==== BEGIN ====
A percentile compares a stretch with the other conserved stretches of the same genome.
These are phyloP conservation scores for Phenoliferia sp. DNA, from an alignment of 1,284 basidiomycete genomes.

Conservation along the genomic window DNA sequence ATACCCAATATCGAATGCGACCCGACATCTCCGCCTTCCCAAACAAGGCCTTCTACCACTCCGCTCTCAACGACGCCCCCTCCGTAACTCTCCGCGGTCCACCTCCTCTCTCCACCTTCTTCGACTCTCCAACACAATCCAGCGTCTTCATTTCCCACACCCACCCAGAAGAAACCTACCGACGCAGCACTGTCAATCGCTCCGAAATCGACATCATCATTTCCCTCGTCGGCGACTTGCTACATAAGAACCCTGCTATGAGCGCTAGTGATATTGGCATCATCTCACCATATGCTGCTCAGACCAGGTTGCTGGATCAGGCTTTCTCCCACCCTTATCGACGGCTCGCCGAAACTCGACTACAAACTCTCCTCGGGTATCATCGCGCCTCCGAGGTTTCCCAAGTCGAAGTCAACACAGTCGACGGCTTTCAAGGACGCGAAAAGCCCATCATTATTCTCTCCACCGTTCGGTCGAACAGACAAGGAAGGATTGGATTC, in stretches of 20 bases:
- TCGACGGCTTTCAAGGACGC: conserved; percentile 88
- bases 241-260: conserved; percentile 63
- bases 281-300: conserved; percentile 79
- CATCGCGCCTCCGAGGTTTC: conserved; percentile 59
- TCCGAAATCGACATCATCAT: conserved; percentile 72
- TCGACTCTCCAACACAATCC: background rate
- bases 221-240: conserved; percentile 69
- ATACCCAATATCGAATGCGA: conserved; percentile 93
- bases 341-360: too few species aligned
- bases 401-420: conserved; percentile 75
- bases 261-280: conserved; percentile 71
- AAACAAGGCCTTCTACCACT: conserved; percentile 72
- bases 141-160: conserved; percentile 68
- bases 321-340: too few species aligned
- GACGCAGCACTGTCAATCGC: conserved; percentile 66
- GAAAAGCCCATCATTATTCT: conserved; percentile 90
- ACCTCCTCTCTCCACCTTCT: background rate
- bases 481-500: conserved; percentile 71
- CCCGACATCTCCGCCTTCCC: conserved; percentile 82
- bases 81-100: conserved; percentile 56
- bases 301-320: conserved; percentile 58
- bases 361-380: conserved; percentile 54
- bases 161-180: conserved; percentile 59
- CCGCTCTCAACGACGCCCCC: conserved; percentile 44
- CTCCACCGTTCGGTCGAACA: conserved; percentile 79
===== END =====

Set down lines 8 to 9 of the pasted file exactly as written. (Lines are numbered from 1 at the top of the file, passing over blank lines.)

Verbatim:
- TCCGAAATCGACATCATCAT: conserved; percentile 72
- TCGACTCTCCAACACAATCC: background rate